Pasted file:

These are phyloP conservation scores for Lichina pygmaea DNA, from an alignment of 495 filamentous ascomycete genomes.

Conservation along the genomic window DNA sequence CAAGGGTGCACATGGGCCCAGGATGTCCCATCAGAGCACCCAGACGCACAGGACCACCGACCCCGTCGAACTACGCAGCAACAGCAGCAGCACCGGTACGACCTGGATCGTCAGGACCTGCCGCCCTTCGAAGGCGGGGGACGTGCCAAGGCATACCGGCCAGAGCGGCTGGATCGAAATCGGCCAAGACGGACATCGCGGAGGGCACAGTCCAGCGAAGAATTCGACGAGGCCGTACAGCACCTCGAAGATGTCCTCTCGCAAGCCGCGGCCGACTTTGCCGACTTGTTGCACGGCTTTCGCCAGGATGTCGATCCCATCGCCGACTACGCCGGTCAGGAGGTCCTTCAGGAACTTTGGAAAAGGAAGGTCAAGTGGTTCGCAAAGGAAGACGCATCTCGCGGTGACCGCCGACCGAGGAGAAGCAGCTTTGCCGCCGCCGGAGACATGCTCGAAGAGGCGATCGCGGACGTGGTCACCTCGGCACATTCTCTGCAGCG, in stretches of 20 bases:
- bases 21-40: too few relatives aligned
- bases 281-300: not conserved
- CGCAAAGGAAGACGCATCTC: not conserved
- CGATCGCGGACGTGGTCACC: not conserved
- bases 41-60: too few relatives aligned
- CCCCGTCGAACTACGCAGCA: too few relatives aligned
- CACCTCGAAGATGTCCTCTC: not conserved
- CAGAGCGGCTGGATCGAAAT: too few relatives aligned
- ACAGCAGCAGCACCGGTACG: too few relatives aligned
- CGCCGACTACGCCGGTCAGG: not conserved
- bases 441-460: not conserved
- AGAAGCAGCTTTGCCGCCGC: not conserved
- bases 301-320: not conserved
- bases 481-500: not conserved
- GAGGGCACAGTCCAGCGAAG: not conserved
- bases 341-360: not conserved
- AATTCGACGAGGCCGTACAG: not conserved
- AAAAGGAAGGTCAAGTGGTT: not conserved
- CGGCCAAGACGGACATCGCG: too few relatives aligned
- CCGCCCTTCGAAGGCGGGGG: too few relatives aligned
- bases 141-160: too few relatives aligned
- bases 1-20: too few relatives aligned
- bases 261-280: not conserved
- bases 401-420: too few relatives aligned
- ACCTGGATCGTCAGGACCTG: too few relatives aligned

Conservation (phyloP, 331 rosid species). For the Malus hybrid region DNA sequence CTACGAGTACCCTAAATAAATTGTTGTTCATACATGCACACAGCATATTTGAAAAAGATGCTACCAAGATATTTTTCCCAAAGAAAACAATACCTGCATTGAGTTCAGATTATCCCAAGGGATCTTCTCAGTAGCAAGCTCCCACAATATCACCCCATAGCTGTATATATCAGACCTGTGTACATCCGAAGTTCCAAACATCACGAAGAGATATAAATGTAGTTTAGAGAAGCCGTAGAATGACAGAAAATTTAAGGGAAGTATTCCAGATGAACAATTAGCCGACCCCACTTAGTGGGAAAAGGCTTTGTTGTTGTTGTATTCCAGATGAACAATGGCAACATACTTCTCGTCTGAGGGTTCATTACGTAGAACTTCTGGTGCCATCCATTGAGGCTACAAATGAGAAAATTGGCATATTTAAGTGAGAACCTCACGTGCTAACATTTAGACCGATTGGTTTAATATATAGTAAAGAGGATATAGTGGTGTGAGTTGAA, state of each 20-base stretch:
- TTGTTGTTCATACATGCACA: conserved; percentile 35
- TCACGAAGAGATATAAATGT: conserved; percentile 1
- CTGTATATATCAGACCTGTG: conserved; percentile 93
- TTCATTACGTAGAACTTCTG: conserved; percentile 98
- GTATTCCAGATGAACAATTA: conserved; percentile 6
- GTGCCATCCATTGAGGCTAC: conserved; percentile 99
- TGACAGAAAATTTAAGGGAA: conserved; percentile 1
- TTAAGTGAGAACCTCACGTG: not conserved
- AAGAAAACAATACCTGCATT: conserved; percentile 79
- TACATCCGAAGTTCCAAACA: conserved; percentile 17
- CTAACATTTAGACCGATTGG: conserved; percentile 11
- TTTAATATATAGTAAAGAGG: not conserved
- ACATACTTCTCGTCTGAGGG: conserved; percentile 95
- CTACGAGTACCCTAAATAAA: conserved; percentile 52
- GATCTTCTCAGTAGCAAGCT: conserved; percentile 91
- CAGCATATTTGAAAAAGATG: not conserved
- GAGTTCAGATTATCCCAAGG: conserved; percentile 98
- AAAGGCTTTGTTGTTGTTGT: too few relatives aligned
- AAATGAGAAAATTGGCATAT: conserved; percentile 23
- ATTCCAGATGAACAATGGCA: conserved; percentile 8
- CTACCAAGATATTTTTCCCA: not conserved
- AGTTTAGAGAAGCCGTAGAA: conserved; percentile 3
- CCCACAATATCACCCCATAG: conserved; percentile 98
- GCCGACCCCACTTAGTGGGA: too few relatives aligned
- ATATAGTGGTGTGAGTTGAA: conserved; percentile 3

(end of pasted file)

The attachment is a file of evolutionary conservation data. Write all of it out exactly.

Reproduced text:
These are phyloP conservation scores for Lichina pygmaea DNA, from an alignment of 495 filamentous ascomycete genomes.

Conservation along the genomic window DNA sequence CAAGGGTGCACATGGGCCCAGGATGTCCCATCAGAGCACCCAGACGCACAGGACCACCGACCCCGTCGAACTACGCAGCAACAGCAGCAGCACCGGTACGACCTGGATCGTCAGGACCTGCCGCCCTTCGAAGGCGGGGGACGTGCCAAGGCATACCGGCCAGAGCGGCTGGATCGAAATCGGCCAAGACGGACATCGCGGAGGGCACAGTCCAGCGAAGAATTCGACGAGGCCGTACAGCACCTCGAAGATGTCCTCTCGCAAGCCGCGGCCGACTTTGCCGACTTGTTGCACGGCTTTCGCCAGGATGTCGATCCCATCGCCGACTACGCCGGTCAGGAGGTCCTTCAGGAACTTTGGAAAAGGAAGGTCAAGTGGTTCGCAAAGGAAGACGCATCTCGCGGTGACCGCCGACCGAGGAGAAGCAGCTTTGCCGCCGCCGGAGACATGCTCGAAGAGGCGATCGCGGACGTGGTCACCTCGGCACATTCTCTGCAGCG, in stretches of 20 bases:
- bases 21-40: too few relatives aligned
- bases 281-300: not conserved
- CGCAAAGGAAGACGCATCTC: not conserved
- CGATCGCGGACGTGGTCACC: not conserved
- bases 41-60: too few relatives aligned
- CCCCGTCGAACTACGCAGCA: too few relatives aligned
- CACCTCGAAGATGTCCTCTC: not conserved
- CAGAGCGGCTGGATCGAAAT: too few relatives aligned
- ACAGCAGCAGCACCGGTACG: too few relatives aligned
- CGCCGACTACGCCGGTCAGG: not conserved
- bases 441-460: not conserved
- AGAAGCAGCTTTGCCGCCGC: not conserved
- bases 301-320: not conserved
- bases 481-500: not conserved
- GAGGGCACAGTCCAGCGAAG: not conserved
- bases 341-360: not conserved
- AATTCGACGAGGCCGTACAG: not conserved
- AAAAGGAAGGTCAAGTGGTT: not conserved
- CGGCCAAGACGGACATCGCG: too few relatives aligned
- CCGCCCTTCGAAGGCGGGGG: too few relatives aligned
- bases 141-160: too few relatives aligned
- bases 1-20: too few relatives aligned
- bases 261-280: not conserved
- bases 401-420: too few relatives aligned
- ACCTGGATCGTCAGGACCTG: too few relatives aligned

Conservation (phyloP, 331 rosid species). For the Malus hybrid region DNA sequence CTACGAGTACCCTAAATAAATTGTTGTTCATACATGCACACAGCATATTTGAAAAAGATGCTACCAAGATATTTTTCCCAAAGAAAACAATACCTGCATTGAGTTCAGATTATCCCAAGGGATCTTCTCAGTAGCAAGCTCCCACAATATCACCCCATAGCTGTATATATCAGACCTGTGTACATCCGAAGTTCCAAACATCACGAAGAGATATAAATGTAGTTTAGAGAAGCCGTAGAATGACAGAAAATTTAAGGGAAGTATTCCAGATGAACAATTAGCCGACCCCACTTAGTGGGAAAAGGCTTTGTTGTTGTTGTATTCCAGATGAACAATGGCAACATACTTCTCGTCTGAGGGTTCATTACGTAGAACTTCTGGTGCCATCCATTGAGGCTACAAATGAGAAAATTGGCATATTTAAGTGAGAACCTCACGTGCTAACATTTAGACCGATTGGTTTAATATATAGTAAAGAGGATATAGTGGTGTGAGTTGAA, state of each 20-base stretch:
- TTGTTGTTCATACATGCACA: conserved; percentile 35
- TCACGAAGAGATATAAATGT: conserved; percentile 1
- CTGTATATATCAGACCTGTG: conserved; percentile 93
- TTCATTACGTAGAACTTCTG: conserved; percentile 98
- GTATTCCAGATGAACAATTA: conserved; percentile 6
- GTGCCATCCATTGAGGCTAC: conserved; percentile 99
- TGACAGAAAATTTAAGGGAA: conserved; percentile 1
- TTAAGTGAGAACCTCACGTG: not conserved
- AAGAAAACAATACCTGCATT: conserved; percentile 79
- TACATCCGAAGTTCCAAACA: conserved; percentile 17
- CTAACATTTAGACCGATTGG: conserved; percentile 11
- TTTAATATATAGTAAAGAGG: not conserved
- ACATACTTCTCGTCTGAGGG: conserved; percentile 95
- CTACGAGTACCCTAAATAAA: conserved; percentile 52
- GATCTTCTCAGTAGCAAGCT: conserved; percentile 91
- CAGCATATTTGAAAAAGATG: not conserved
- GAGTTCAGATTATCCCAAGG: conserved; percentile 98
- AAAGGCTTTGTTGTTGTTGT: too few relatives aligned
- AAATGAGAAAATTGGCATAT: conserved; percentile 23
- ATTCCAGATGAACAATGGCA: conserved; percentile 8
- CTACCAAGATATTTTTCCCA: not conserved
- AGTTTAGAGAAGCCGTAGAA: conserved; percentile 3
- CCCACAATATCACCCCATAG: conserved; percentile 98
- GCCGACCCCACTTAGTGGGA: too few relatives aligned
- ATATAGTGGTGTGAGTTGAA: conserved; percentile 3